Limit on real estate tax deductions
Is there a limit on the quantity of properties owned for which real estate taxes paid can be deducted on Form 1040 Schedule A?
Real estate taxes are generally tax-deductible. If the taxes relate
to a rental property, you would claim them on Schedule E against
rental income. If they relate to unproductive property, such as
vacant land or family homes, you can claim them on Schedule A.
there is no actual limit on the number of properties or amount of taxes, you may
not get any tax benefit if the dreaded alternative minimum tax, or AMT, kicks
in. All taxes (real and personal property taxes and income or sales taxes) on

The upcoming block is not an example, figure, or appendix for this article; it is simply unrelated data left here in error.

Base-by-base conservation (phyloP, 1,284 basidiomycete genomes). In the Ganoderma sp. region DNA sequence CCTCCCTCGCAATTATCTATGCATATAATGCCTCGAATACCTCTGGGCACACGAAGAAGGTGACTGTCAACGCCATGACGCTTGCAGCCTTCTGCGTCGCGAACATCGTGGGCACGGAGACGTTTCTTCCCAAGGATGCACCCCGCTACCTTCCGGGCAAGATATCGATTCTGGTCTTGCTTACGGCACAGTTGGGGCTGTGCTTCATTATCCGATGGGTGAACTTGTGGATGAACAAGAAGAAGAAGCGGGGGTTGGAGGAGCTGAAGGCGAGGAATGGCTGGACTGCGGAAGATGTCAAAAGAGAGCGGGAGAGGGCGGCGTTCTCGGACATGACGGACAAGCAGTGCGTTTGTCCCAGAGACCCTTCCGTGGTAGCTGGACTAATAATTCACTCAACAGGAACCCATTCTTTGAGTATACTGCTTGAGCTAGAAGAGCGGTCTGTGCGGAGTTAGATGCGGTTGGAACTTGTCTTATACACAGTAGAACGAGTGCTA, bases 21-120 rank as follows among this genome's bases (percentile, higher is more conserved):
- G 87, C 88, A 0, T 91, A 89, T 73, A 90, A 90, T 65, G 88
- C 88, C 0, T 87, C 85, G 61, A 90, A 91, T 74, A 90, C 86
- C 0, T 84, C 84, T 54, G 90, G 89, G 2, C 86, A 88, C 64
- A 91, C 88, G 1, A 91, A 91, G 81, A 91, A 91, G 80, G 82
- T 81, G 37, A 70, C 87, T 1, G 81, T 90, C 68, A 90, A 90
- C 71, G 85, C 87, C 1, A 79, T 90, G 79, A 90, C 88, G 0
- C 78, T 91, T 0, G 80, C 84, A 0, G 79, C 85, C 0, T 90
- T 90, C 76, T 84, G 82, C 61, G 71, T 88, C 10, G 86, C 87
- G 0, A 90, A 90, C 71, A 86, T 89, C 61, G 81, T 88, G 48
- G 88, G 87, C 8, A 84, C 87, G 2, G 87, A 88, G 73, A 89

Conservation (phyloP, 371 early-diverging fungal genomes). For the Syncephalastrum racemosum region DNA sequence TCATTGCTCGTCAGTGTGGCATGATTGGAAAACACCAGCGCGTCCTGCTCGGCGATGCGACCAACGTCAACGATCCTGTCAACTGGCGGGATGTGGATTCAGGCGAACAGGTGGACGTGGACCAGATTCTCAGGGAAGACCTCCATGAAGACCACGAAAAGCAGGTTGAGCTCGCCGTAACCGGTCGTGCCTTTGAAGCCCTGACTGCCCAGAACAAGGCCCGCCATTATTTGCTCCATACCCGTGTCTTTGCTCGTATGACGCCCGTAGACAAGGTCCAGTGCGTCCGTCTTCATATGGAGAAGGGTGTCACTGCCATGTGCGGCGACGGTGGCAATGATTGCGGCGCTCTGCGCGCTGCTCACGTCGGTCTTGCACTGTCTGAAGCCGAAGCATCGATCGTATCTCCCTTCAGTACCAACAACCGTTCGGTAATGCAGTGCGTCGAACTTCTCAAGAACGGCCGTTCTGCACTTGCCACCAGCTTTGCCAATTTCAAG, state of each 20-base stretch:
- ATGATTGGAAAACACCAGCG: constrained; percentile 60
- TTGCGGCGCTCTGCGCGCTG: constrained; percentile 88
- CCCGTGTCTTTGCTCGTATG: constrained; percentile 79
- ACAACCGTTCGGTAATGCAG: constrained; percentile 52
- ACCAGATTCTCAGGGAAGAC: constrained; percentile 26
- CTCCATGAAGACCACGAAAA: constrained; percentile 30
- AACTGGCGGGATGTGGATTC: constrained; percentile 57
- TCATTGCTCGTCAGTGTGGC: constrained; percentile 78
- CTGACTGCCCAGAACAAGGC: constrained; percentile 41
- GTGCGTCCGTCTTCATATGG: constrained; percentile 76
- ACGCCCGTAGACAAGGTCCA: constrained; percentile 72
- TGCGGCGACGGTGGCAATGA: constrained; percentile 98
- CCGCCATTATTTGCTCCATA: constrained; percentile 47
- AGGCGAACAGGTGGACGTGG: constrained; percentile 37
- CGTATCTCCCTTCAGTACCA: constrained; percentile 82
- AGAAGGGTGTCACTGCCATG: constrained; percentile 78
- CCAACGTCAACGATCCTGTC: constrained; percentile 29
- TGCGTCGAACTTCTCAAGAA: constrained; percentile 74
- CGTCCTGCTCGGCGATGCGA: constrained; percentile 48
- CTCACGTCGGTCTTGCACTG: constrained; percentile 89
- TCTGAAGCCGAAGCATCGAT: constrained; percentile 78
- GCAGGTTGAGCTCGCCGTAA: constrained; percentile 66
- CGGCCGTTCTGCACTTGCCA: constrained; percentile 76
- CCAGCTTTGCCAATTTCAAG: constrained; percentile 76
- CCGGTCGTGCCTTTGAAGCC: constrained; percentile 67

Schedule A are not deductible for AMT. Rental property taxes on Schedule E do
not affect your AMT.
If your taxes are creating AMT, your
only alternative is to elect to capitalize the cost of these taxes to the property
with which they relate. This will not affect the amount of federal taxes you pay
in the current year, as the taxes are not giving you a benefit when you are subject
You can elect to capitalize carrying charges separately
for each property you have and for each type of carrying charge (such as taxes
or interest). For unimproved and unproductive real property, your election is
good for only one year.
To make the election to capitalize
a carrying charge, write a statement identifying the charges you elect to capitalize.
Attach it to your original tax return for the year the election is to be effective.
When you sell the property, the capitalized charges will reduce your gain and
will not affect your AMT.